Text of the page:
Are the conducting airways (trachea and bronchi) usually colonised?
When do patients tends to get infection in their conducting airways (trachea and bronchi)?
Changes to airway e.g. trauma/ intubation
What are the pathogenic causes of acute COPD exacerbation?
Can be environmental
Why do patients with CF tend to get frequent infections?
Inefficient clearance and build-up of mucus
What types of bacteria are often seen in CF patients?
Staph aureus. haemophilus influenzae, strep pneumoniae, pseudomonas aeruginosa, Burkholderia cepacia and MANY others
What is whooping cough (pertussis)?
What are the clinical features of whopping cough (pertussis)
Cold like symptoms for 2 weeks
Repeated voilent exhalations with severe inspiratory whoop, vomiting common
Residual cough for month or more
What bacteria causes whooping cough?
Bordetella pertussis (gram negative coccobacillus)
How is pertussis diagnosed?
Bacterial culture (pernasal swab)
PCR (pernasal swab)
Treatment of pertussis?
Antibiotics if had cough for less than 21 days - clarithromycin (erythromycin if pregnant)
Clinical features of CAP?
CXR with infiltrates
Acquired in the community
Is legionella gram negative or gram positive?
Clinical features of legionella pneumonia?
Flu like illness which may progress to severe pneumonia, with mental confusion, acute renal failure and GI symptoms
How is legionella pneumonia spread?
No person to person spread
Inhalation of contaminated water droplets
Therefore associated with shower heads, cooling towers, air conditioning
Diagnosis of legionella pneumonia?
Legionella urinary antigen (detects serogroup 1 only)
PCR available direct from sputum
Treatment of legionella pneumonia?
Clarythromycin, erythromycin, levofloxacin
What is the greatest risk for developing hospital acquired pneumonia?
Endotracheal intubation with mechanical ventilation (also risks with sedation, micro aspirations, aspirations of GI contents, immunosuppression)
Microbiology of HAP?
60% = gram negative including E. coli, Klebsiella spp, pseudomonas app, CAP organisms, S aureus and anaerobes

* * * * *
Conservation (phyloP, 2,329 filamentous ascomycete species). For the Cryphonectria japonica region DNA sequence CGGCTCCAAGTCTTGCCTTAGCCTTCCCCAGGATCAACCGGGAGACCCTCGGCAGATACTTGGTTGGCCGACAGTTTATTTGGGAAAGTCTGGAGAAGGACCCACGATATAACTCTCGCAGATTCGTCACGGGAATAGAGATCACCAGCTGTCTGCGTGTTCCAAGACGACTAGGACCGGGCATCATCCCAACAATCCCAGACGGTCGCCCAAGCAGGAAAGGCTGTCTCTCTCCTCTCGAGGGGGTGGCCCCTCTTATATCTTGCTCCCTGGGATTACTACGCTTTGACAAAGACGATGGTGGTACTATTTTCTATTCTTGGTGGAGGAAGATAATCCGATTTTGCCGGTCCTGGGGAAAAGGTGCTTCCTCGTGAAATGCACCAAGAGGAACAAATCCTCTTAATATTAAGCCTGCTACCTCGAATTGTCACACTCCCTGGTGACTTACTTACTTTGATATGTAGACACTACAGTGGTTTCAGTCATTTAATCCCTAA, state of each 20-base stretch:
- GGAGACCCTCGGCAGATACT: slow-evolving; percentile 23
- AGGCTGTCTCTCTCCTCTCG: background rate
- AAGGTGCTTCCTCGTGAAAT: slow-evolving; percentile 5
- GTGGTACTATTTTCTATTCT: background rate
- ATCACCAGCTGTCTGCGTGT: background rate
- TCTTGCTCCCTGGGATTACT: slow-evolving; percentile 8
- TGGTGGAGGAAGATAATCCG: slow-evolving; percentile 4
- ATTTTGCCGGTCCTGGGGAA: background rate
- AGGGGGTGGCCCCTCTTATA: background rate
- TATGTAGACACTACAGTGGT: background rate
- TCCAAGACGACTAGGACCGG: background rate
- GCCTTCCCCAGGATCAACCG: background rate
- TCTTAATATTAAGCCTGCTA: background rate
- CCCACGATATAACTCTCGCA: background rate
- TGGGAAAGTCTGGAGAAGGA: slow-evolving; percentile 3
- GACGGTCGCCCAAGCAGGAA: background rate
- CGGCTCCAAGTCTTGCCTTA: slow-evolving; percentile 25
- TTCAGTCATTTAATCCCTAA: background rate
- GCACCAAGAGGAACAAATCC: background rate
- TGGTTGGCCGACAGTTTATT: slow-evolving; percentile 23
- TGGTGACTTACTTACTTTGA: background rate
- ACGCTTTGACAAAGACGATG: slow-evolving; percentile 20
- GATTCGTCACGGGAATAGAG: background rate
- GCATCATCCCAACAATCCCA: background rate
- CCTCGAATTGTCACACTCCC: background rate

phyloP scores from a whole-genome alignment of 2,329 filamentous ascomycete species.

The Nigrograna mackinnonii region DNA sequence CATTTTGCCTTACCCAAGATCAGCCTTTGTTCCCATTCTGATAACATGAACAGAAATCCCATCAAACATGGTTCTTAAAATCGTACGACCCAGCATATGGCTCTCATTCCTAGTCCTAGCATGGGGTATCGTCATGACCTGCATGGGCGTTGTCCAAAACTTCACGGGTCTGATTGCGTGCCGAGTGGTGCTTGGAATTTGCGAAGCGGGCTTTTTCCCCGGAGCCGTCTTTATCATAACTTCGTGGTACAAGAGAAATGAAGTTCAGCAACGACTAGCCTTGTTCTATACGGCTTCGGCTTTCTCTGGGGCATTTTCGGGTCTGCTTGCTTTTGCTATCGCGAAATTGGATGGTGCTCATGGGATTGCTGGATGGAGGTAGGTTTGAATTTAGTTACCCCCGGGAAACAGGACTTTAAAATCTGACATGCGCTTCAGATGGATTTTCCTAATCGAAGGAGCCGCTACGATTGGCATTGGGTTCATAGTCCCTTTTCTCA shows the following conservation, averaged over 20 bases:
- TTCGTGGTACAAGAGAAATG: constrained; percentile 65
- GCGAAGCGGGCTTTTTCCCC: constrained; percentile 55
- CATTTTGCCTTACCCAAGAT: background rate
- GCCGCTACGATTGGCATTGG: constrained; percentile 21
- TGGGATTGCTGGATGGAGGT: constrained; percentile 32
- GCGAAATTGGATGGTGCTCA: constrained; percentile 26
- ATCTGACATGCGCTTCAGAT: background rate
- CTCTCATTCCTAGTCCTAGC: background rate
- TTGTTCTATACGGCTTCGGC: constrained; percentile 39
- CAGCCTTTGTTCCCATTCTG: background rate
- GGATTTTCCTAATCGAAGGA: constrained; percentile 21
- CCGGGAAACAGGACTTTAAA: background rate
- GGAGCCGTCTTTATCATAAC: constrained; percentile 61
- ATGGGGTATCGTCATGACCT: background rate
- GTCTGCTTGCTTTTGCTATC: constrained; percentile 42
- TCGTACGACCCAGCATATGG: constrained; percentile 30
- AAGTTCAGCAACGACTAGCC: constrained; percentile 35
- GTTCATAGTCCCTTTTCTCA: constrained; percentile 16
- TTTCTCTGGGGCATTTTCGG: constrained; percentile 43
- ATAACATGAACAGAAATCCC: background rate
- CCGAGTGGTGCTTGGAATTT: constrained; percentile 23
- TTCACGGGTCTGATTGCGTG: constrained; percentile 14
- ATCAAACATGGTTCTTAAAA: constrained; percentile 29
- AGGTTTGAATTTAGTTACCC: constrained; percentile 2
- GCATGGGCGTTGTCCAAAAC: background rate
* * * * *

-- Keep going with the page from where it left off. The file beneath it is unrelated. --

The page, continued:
Treatment of a severe HAP?
IV amoxicillin, metronidazole and gentamicin
Step down to PO co-trimoxazole + metronidazole
Treatment of non-severe HAP?
PO amoxicillin + metronidazole
What is the full name of PCP?
Pneumocystis jirovecii pneumonia
What type of patients get this?
One of the most frequent and severe opportunistic infection in people with weakened immune systems e.g. aIDS, immunosuppression (people with a normal immune system can be asymptomatic with it either carrying it or eradication it)
What type of organism is pneumocystitis jirovecii?
Does mycoplasma pneumonia cause a dry or wet cough?
Symptoms of PCP?
HIV patients = sub-acute, low grade fever, severe pneumonia
Non-HIV = more acute high fever
Diagnosis of PCP?
Microscopy (immunofluorescence of gargle)
Treatment of PCP?
Co-trimoxazole or pentamdine
What are a list of causes of CAP?
Streptococcus pneumonia (Common)
Haemophilus pneumoniae (common)
Moraxella catarrhalis (common)
Mycoplasma pneumonie (common, atypical)
Chlamydias (pneumoniae (atypical), psiticci (atypical), trachomatis)
Legionella pneumoniae (atypical)
Coxiella burnetti (atypical)
Aside from PCP, what is another fungal chest infection?
What causes aspergilus chest infection?
Usually aspergillum fumigates (common environmental fungus)
What type of patients get aspergillus chest infection?
Immunocompromised/ supressed patients
(causes severe pneumonia and invasive disease)
What type of infection do immunocompetent patients infected by aspergillus get?
Localised pulmonary infection
Aspergilloma (fungus ball) in pre-existing chest caivties
How is aspergillus diagnosed?
Bronchoalveolar lavage ideally (fungal culture, PCR)
Treatment of aspergillus?
Causes of TB?
Appearance of TB?
Acid alcohol fast bacilli with a thick waxy coat
Pathogensis of TB?
Mycobacterium tuberculosis are engulfed by alveolar macrophages in alveoli but resist killing and multiply leading to a focus
Types of TB?
90% asymptomatic and develop latent TB (alterations in immune function leads to reactivation and active TB)
10% develop immediate active TB
Clinical symptoms of TB?
Long term cough
Sputum =?- haemoptysis
Weakness or fatigue
Fever and chills
Diagnosis of TB?
Microscopy of sputum/ tissue
Culture on selective media